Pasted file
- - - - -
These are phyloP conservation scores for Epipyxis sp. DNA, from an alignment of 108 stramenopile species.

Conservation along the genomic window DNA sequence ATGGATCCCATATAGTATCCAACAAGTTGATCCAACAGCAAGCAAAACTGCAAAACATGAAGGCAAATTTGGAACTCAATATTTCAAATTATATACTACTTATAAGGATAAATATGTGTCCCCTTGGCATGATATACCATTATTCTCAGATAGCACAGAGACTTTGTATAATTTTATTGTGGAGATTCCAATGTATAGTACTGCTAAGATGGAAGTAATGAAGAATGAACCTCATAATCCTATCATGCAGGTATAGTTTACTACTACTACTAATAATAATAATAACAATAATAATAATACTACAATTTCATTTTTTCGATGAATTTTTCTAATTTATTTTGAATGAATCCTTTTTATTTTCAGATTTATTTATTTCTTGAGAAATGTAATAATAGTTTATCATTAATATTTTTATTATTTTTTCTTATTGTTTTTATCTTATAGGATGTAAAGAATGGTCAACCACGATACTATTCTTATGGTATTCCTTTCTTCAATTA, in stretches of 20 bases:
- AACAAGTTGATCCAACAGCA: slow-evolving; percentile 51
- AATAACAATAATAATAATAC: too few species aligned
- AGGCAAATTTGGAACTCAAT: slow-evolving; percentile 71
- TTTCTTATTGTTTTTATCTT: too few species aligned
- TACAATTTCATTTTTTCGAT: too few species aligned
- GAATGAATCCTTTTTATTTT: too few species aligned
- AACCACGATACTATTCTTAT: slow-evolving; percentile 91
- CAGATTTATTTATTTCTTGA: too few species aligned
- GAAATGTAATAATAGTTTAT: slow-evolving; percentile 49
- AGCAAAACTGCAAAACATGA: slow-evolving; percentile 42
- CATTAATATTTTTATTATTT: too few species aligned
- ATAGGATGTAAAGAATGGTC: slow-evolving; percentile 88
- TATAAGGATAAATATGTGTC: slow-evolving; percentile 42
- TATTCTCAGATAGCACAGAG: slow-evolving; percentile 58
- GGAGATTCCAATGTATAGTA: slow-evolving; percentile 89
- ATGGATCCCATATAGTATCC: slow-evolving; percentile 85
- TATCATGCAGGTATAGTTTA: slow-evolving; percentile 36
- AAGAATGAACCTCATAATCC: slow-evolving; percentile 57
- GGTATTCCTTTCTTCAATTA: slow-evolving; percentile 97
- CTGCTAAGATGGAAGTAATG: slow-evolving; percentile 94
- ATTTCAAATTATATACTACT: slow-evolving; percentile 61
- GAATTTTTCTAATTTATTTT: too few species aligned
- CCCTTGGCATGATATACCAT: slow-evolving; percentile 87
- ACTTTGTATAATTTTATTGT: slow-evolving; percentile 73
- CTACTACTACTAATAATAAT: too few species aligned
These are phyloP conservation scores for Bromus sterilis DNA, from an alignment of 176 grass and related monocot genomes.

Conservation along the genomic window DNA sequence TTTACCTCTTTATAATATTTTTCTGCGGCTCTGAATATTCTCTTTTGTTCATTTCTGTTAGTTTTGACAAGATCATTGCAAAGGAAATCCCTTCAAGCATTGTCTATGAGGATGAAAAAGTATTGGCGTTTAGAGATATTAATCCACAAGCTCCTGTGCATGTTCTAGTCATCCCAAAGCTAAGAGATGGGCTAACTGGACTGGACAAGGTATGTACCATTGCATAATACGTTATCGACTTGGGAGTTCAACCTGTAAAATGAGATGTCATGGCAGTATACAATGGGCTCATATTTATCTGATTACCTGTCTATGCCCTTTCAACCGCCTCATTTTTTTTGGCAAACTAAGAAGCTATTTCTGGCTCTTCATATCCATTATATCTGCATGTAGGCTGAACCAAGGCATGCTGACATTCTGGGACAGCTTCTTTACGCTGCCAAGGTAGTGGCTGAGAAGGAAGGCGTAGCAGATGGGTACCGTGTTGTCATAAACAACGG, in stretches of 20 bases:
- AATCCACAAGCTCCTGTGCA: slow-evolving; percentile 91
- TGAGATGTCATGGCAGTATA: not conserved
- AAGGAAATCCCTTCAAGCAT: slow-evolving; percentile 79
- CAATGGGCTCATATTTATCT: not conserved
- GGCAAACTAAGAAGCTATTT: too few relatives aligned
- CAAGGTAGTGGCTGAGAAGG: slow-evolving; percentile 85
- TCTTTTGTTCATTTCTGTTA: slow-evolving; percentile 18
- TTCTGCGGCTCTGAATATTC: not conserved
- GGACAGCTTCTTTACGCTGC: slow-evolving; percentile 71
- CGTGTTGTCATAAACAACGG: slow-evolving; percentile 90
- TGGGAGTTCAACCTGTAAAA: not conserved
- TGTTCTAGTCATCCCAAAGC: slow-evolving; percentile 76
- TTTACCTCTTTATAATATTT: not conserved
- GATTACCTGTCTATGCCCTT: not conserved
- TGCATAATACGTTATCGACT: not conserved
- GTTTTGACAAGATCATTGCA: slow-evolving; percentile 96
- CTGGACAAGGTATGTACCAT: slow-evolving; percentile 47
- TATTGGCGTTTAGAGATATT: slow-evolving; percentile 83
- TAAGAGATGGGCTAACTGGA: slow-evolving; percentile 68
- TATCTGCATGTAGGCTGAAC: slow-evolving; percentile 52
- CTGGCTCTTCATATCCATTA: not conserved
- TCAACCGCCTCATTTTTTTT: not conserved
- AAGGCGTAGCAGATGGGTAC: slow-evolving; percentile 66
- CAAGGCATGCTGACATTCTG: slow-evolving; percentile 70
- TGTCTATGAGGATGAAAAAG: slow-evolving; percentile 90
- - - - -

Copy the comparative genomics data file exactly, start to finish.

These are phyloP conservation scores for Epipyxis sp. DNA, from an alignment of 108 stramenopile species.

Conservation along the genomic window DNA sequence ATGGATCCCATATAGTATCCAACAAGTTGATCCAACAGCAAGCAAAACTGCAAAACATGAAGGCAAATTTGGAACTCAATATTTCAAATTATATACTACTTATAAGGATAAATATGTGTCCCCTTGGCATGATATACCATTATTCTCAGATAGCACAGAGACTTTGTATAATTTTATTGTGGAGATTCCAATGTATAGTACTGCTAAGATGGAAGTAATGAAGAATGAACCTCATAATCCTATCATGCAGGTATAGTTTACTACTACTACTAATAATAATAATAACAATAATAATAATACTACAATTTCATTTTTTCGATGAATTTTTCTAATTTATTTTGAATGAATCCTTTTTATTTTCAGATTTATTTATTTCTTGAGAAATGTAATAATAGTTTATCATTAATATTTTTATTATTTTTTCTTATTGTTTTTATCTTATAGGATGTAAAGAATGGTCAACCACGATACTATTCTTATGGTATTCCTTTCTTCAATTA, in stretches of 20 bases:
- AACAAGTTGATCCAACAGCA: slow-evolving; percentile 51
- AATAACAATAATAATAATAC: too few species aligned
- AGGCAAATTTGGAACTCAAT: slow-evolving; percentile 71
- TTTCTTATTGTTTTTATCTT: too few species aligned
- TACAATTTCATTTTTTCGAT: too few species aligned
- GAATGAATCCTTTTTATTTT: too few species aligned
- AACCACGATACTATTCTTAT: slow-evolving; percentile 91
- CAGATTTATTTATTTCTTGA: too few species aligned
- GAAATGTAATAATAGTTTAT: slow-evolving; percentile 49
- AGCAAAACTGCAAAACATGA: slow-evolving; percentile 42
- CATTAATATTTTTATTATTT: too few species aligned
- ATAGGATGTAAAGAATGGTC: slow-evolving; percentile 88
- TATAAGGATAAATATGTGTC: slow-evolving; percentile 42
- TATTCTCAGATAGCACAGAG: slow-evolving; percentile 58
- GGAGATTCCAATGTATAGTA: slow-evolving; percentile 89
- ATGGATCCCATATAGTATCC: slow-evolving; percentile 85
- TATCATGCAGGTATAGTTTA: slow-evolving; percentile 36
- AAGAATGAACCTCATAATCC: slow-evolving; percentile 57
- GGTATTCCTTTCTTCAATTA: slow-evolving; percentile 97
- CTGCTAAGATGGAAGTAATG: slow-evolving; percentile 94
- ATTTCAAATTATATACTACT: slow-evolving; percentile 61
- GAATTTTTCTAATTTATTTT: too few species aligned
- CCCTTGGCATGATATACCAT: slow-evolving; percentile 87
- ACTTTGTATAATTTTATTGT: slow-evolving; percentile 73
- CTACTACTACTAATAATAAT: too few species aligned
These are phyloP conservation scores for Bromus sterilis DNA, from an alignment of 176 grass and related monocot genomes.

Conservation along the genomic window DNA sequence TTTACCTCTTTATAATATTTTTCTGCGGCTCTGAATATTCTCTTTTGTTCATTTCTGTTAGTTTTGACAAGATCATTGCAAAGGAAATCCCTTCAAGCATTGTCTATGAGGATGAAAAAGTATTGGCGTTTAGAGATATTAATCCACAAGCTCCTGTGCATGTTCTAGTCATCCCAAAGCTAAGAGATGGGCTAACTGGACTGGACAAGGTATGTACCATTGCATAATACGTTATCGACTTGGGAGTTCAACCTGTAAAATGAGATGTCATGGCAGTATACAATGGGCTCATATTTATCTGATTACCTGTCTATGCCCTTTCAACCGCCTCATTTTTTTTGGCAAACTAAGAAGCTATTTCTGGCTCTTCATATCCATTATATCTGCATGTAGGCTGAACCAAGGCATGCTGACATTCTGGGACAGCTTCTTTACGCTGCCAAGGTAGTGGCTGAGAAGGAAGGCGTAGCAGATGGGTACCGTGTTGTCATAAACAACGG, in stretches of 20 bases:
- AATCCACAAGCTCCTGTGCA: slow-evolving; percentile 91
- TGAGATGTCATGGCAGTATA: not conserved
- AAGGAAATCCCTTCAAGCAT: slow-evolving; percentile 79
- CAATGGGCTCATATTTATCT: not conserved
- GGCAAACTAAGAAGCTATTT: too few relatives aligned
- CAAGGTAGTGGCTGAGAAGG: slow-evolving; percentile 85
- TCTTTTGTTCATTTCTGTTA: slow-evolving; percentile 18
- TTCTGCGGCTCTGAATATTC: not conserved
- GGACAGCTTCTTTACGCTGC: slow-evolving; percentile 71
- CGTGTTGTCATAAACAACGG: slow-evolving; percentile 90
- TGGGAGTTCAACCTGTAAAA: not conserved
- TGTTCTAGTCATCCCAAAGC: slow-evolving; percentile 76
- TTTACCTCTTTATAATATTT: not conserved
- GATTACCTGTCTATGCCCTT: not conserved
- TGCATAATACGTTATCGACT: not conserved
- GTTTTGACAAGATCATTGCA: slow-evolving; percentile 96
- CTGGACAAGGTATGTACCAT: slow-evolving; percentile 47
- TATTGGCGTTTAGAGATATT: slow-evolving; percentile 83
- TAAGAGATGGGCTAACTGGA: slow-evolving; percentile 68
- TATCTGCATGTAGGCTGAAC: slow-evolving; percentile 52
- CTGGCTCTTCATATCCATTA: not conserved
- TCAACCGCCTCATTTTTTTT: not conserved
- AAGGCGTAGCAGATGGGTAC: slow-evolving; percentile 66
- CAAGGCATGCTGACATTCTG: slow-evolving; percentile 70
- TGTCTATGAGGATGAAAAAG: slow-evolving; percentile 90